If that’s not you this time, maybe next time. If it is, all the better. When it comes to it though, what do you really have to lose?

To the PR wire:

supermoon supermoon

Supermoon, the brand new sensation in psychedelic rock out of Athens, Greece release their stoner/doom debut album in limited analogue LP editions

Pre-order “Supermoon” here: https://madeofstonerecordings.bandcamp.com/album/supermoon-supermoon

Supermoon are a forest rock band from Athens, Greece, established in 2019 by Vasilis Tsigkris. Starting as a solo project, during the creation of the debut album, Supermoon are now a full power trio: Vasilis Tsigkris – Bass / Vocals, Dimitris Foukarakis – Guitar and Dimitris Tsarnos – Drums.

Their forest rock combines heavy psychedelic music, with lyrics inspired by spirituality, nature, folk tales and mythology.

Filled with heavy basslines and melodic guitars, psychedelic atmosphere, stoner/doom hypnotic tempo and space vocal elements, Supermoon manage to succeed effortless crossovers in music genres, creating a brand new yet intimate musical universe, which stands on the brink of darkness, bathed in light.

Made of Stone Recordings is proud to present the LP editions of “Supermoon” in limited black and teal/turquoise 180 gr vinyl out on 15.06.2021

https://www.facebook.com/supermoongr
https://www.instagram.com/supermoongr/
https://supermoongr.bandcamp.com/
https://www.facebook.com/madeofstonerecordings
https://madeofstonerecordings.bandcamp.com/

Supermoon, Supermoon (2020)

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Review & Full Album Premiere: Acid Mammoth, Caravan

Posted in audiObelisk, Reviews on March 3rd, 2021 by JJ Koczan

acid mammoth caravan

[Click play above to stream Acid Mammoth’s Caravan in full. Album is out this Friday, March 5, on Heavy Psych Sounds.]

It is difficult to separate Acid Mammoth‘s third full-length, Caravan, from the context in which it arrives — and no, I’m not talking about covid-19, though obviously that too. It is the band’s second offering through Heavy Psych Sounds behind 2019’s Under Acid Hoof (review here), and the label has gotten behind a recent reissue of their 2017 self-titled debut as well, and the Athenian four-piece appeared last year on a split with 1782 (review here) as part of the label’s ongoing Doom Sessions series. With the boom in underground heavy that Greece has seen in the past decade, Acid Mammoth find themselves in a somewhat vaunted position, representing Athens on Europe’s preeminent heavy label. True, Nightstalker and Planet of Zeus — both of whom have been around longer — released albums on Heavy Psych Sounds in 2019, but as much as Acid Mammoth‘s lineup crosses generations in its string section with Chris Babalis, Jr. on vocals on guitar and his father, Chris Babalis, Sr., also on guitar, their sound and presentation represent that which is thoroughly modern in doom, a sonic devotion to riff that’s made its way through the lumber of Black SabbathElectric Wizard and Monolord to get where it is today.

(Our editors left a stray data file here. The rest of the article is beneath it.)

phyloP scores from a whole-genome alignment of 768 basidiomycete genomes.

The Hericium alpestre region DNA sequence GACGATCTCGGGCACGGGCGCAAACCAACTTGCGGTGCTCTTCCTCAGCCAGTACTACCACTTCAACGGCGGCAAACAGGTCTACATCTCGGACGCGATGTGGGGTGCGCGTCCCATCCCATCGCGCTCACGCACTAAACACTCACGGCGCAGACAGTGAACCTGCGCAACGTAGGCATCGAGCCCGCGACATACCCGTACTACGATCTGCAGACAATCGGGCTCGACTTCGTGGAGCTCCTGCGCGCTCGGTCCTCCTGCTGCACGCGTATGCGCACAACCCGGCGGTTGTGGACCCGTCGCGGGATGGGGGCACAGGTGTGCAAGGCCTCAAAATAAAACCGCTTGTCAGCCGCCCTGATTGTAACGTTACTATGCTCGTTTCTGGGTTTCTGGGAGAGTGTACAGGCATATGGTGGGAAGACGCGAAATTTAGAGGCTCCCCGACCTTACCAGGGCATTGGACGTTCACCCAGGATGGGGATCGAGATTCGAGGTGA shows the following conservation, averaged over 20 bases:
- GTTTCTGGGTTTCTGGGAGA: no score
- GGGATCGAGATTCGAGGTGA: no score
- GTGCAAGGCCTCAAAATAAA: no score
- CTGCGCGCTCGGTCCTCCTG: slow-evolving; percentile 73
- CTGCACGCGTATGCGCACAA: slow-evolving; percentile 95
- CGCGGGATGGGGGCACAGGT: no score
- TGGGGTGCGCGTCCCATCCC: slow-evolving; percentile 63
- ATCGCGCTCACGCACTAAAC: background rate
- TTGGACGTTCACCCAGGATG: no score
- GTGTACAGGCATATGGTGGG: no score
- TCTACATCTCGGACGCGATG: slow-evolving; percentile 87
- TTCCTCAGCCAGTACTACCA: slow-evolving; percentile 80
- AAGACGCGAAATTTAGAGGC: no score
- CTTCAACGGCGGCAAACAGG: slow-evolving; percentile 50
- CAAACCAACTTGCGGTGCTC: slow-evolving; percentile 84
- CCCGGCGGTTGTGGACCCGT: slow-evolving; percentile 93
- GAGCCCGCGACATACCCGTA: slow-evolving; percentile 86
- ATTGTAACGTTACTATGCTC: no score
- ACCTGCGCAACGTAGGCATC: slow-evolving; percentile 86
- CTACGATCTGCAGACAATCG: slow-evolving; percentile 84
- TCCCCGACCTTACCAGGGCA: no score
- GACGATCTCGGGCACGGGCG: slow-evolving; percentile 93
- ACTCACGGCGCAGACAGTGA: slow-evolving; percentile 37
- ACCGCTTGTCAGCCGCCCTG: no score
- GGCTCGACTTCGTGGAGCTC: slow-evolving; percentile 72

In Acid Mammoth‘s hands, with Marios Louvaris slamming away on the floor tom as though stomping out the beating heart of societal collapse itself in “Psychedelic Wasteland” — a song for our times if ever there was one — and Dimosthenis Varikos bringing a murk to the low end that dooms the doom all the more, it is primitive on its face but deceptively intricate and ably constructed, with a consistency of craft that unites the material across this five song/40-minute release and finds Acid Mammoth living up to the challenge and responsibility before them. No single band could possibly embody the entirety of ‘Greek heavy’ as a form simply because it isn’t a singular form, but in culling influences from the worldwide heavy sphere and reshaping them into something of their own, Acid Mammoth nonetheless bring to life a key ethic in what’s made Greece flourish these last years, and so, are a fitting and vital representation after all.

Also, they riff. Oh my how they do riff. Caravan begins its course with “Berserker,” a five-minute clinic in how to make plod catchy that starts with an evil laugh as if Acid Mammoth, in knowing what’s coming, stand before the open door of a house of horrors. Sorry to disappoint, but what follows is far from horrific. It is stoner-doom for stoner-doomers, to be sure, and perhaps its argument for conversion might win a few new heads along the way — anything’s possible — but what’s clear from the outset is Acid Mammoth know what they’re doing and where they want their Caravan to go. Shades of psychedelia affect the solo in “Berserker” momentarily, but the lead work is almost oddly classy throughout the release, and it’s the forward push that ultimately wins the day, driven in no small part by Louvaris‘ insistent snare. A final chorus, a momentary ride on the groove, some slow-fade rumble and “Psychedelic Wasteland” takes hold with due feedback and thud.